Imagine the implications for the companies' admitting to, say, fact number 31 in that list: "Climate change is damaging human and natural systems, increasing the risk of loss of life, and requiring adaptation on larger and faster scales than current species have successfully achieved in the past, potentially increasing the risk of extinction or severe disruption for many species."
Elsewhere, the facts start to look like a litany of the reasons Obama signed the Paris Agreement and largely reflect the global scientific consensus. They include:
- That for over 50 years, scientists and policymakers in the U.S. government have been aware of the growing body of research suggesting the disruptive impacts of greenhouse gas accumulation in the atmosphere that will likely get worse over time.
- That the human use of fossil fuels is a major source of CO2 emissions that are a major contributor to climate change, and "place our nation on an increasingly costly, insecure and environmentally dangerous path."
- That emissions of CO2, methane, and nitrous oxide are at "unprecedentedly high levels compared to the past 800,00 years of historical data and pose risks to human health and welfare."
In a number of instances, the Obama-era defense team even clarified the plaintiffs' allegations upward, suggesting they had underestimated the likely consequences of climate change. For example, the youths alleged that atmospheric concentrations of CO2 exceeded 400 parts-per-million in 2013 for the first time in recorded history; the federal defendants, with two more days left in Obama's term, upped the stakes, clarifying that it was "the first time in millions of years." And, in another instance, the plaintiffs asserted that sea level has been rising 3.2 millimeters yearly since 1993; the government disagreed—it's 3.4 millimeters a year.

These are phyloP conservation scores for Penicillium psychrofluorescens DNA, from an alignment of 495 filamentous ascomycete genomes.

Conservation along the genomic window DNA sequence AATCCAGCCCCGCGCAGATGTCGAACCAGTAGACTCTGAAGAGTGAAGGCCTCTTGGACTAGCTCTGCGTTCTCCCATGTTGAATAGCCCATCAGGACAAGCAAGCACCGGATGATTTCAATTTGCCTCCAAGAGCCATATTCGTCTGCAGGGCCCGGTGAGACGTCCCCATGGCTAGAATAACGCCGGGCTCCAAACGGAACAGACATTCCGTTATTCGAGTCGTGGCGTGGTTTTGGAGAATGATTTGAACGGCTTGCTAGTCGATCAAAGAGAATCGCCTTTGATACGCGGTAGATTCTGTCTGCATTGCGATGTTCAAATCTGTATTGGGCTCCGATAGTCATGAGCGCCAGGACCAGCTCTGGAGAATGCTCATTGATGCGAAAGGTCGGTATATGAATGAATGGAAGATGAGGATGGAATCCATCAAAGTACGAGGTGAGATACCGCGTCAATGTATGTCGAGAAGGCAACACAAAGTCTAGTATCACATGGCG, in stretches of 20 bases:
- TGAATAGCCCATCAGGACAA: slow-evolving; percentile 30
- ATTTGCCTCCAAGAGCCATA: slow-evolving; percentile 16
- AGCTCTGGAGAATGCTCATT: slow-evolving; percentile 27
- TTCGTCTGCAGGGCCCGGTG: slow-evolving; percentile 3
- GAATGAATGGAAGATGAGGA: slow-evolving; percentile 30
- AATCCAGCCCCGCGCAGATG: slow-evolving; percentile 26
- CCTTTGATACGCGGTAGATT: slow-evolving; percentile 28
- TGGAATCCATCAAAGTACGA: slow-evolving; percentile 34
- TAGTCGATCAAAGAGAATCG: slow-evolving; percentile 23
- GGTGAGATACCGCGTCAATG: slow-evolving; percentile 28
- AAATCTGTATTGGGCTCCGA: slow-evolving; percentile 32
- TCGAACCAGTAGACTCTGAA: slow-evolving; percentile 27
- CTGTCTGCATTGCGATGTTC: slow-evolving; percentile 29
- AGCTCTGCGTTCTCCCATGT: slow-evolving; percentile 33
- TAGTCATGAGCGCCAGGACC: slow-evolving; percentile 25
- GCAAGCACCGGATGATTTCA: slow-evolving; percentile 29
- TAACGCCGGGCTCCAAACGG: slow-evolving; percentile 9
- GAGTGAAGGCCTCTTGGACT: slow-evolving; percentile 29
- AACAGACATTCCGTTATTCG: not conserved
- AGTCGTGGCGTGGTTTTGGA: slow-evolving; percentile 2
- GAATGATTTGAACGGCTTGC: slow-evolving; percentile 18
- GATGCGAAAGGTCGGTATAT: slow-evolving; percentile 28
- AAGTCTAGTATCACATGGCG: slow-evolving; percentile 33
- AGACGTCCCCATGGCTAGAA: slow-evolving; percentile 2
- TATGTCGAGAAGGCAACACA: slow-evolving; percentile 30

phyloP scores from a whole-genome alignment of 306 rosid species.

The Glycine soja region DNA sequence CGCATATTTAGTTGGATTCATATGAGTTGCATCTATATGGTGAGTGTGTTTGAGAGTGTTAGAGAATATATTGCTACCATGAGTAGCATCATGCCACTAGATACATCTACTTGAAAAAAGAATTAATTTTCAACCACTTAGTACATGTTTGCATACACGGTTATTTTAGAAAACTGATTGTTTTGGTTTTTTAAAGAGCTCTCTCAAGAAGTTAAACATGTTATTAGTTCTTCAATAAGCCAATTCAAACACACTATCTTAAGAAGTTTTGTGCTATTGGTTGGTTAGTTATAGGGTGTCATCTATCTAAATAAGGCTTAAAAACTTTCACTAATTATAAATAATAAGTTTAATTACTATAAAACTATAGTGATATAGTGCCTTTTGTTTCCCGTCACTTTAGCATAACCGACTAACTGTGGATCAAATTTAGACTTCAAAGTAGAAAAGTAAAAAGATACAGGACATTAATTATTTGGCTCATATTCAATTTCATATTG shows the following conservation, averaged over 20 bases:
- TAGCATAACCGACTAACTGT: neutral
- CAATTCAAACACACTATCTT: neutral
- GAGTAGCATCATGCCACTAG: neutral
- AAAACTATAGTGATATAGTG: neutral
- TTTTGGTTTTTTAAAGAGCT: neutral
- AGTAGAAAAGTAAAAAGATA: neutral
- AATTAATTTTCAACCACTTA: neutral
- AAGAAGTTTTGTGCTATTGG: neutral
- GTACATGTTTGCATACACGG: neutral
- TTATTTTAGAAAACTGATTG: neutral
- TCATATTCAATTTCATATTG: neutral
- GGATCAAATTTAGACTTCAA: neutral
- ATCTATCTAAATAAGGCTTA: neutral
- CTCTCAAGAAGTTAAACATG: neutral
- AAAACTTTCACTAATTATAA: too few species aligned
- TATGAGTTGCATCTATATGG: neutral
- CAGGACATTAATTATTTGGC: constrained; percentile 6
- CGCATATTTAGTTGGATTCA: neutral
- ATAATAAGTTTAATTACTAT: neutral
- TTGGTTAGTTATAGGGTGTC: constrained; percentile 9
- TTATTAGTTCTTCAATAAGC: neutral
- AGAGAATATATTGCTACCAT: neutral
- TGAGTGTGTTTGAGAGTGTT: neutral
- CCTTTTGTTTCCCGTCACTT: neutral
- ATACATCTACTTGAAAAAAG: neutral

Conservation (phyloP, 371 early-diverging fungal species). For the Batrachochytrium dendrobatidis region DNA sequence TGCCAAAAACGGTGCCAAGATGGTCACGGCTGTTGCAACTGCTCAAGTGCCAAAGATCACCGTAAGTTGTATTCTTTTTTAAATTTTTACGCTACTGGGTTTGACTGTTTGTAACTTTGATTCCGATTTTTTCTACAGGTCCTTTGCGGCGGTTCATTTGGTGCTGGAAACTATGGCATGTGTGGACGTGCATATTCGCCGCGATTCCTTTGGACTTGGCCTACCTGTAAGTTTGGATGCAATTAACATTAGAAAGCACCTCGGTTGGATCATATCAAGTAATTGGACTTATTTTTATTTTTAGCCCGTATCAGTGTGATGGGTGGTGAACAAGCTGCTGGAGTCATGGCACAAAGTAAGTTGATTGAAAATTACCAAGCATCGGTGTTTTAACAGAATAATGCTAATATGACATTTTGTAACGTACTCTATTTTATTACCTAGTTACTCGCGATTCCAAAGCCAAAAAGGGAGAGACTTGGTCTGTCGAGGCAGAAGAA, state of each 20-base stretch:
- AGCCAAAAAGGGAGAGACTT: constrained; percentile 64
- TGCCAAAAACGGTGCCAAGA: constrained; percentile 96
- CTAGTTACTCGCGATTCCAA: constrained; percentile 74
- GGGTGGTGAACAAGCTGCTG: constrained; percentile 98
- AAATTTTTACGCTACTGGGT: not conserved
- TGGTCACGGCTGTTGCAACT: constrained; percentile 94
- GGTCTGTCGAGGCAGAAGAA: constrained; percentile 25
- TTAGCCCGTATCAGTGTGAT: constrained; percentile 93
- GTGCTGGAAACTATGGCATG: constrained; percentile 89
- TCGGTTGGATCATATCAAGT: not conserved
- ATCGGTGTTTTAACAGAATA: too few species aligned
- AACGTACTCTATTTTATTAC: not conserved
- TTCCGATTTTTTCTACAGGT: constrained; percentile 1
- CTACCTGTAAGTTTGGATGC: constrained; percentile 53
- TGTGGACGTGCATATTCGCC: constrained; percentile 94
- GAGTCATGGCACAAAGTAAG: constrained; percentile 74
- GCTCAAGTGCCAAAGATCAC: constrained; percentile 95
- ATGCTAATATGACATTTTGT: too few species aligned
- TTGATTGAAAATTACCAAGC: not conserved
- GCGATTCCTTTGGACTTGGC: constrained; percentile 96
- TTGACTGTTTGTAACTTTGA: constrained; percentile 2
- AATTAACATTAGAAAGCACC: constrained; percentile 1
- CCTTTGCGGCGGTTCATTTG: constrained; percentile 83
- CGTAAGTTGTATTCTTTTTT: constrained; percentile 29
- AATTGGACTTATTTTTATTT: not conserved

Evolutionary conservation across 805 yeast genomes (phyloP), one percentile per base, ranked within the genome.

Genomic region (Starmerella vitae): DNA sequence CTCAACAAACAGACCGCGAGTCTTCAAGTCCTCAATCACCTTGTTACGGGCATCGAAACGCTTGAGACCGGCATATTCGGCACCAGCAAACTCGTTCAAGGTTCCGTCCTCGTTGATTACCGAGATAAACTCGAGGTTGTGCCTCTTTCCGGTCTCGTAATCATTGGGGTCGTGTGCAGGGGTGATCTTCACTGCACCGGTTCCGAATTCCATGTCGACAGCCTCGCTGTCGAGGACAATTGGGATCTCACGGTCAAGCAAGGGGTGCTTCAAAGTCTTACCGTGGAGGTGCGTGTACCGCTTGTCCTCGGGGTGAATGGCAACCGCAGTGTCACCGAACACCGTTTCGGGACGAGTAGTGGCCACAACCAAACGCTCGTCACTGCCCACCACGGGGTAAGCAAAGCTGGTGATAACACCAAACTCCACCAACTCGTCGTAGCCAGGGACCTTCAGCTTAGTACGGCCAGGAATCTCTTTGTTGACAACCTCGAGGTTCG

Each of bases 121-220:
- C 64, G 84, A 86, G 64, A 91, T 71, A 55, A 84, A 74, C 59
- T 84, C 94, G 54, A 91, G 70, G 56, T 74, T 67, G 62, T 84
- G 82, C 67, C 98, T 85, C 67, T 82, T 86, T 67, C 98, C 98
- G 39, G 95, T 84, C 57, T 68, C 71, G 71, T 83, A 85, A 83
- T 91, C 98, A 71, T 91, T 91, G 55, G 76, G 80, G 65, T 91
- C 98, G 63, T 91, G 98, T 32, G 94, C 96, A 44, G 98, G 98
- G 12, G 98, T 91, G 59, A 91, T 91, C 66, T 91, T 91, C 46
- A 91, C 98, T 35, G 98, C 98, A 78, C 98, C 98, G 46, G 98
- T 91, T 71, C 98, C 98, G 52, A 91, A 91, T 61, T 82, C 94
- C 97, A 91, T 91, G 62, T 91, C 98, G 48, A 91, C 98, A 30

The government's objections foreshadowed by a day the decision by Trump to withdraw from the Paris climate accord.
The deadline for the intervenors' response to these and other statements of fact was May 25th. That's last Thursday, the very same day that API and their counterparts the AFPM bailed from the case. The NAM bailed three days earlier. Coincidence? Agreeing to any of these or numerous other facts agreed upon by the Obama administration could have opened the door to liability for damages caused by industry products.
These factual statements, then, create a quandary. Since they were already agreed upon by the government defendant, disputing them would have been the burden of the intervenor defendants, in a federal district court in Eugene, Oregon, where there's a far higher standard of evidence than, say, in the U.S. Congress. By withdrawing, not only did these industry groups avoid having to go on the record before a judge challenging widely accepted science about climate change; they also avoided a potentially divisive situation within their ranks: Many members of the NAM—for example, Apple, General Electric, Nissan, and many others—actually agree officially with the overall scientific findings on climate change. On the other hand, if the trade associations agreed to the admissions of fact, their member-companies, including all of America's oil companies, could open themselves to liability for their own contribution to climate change.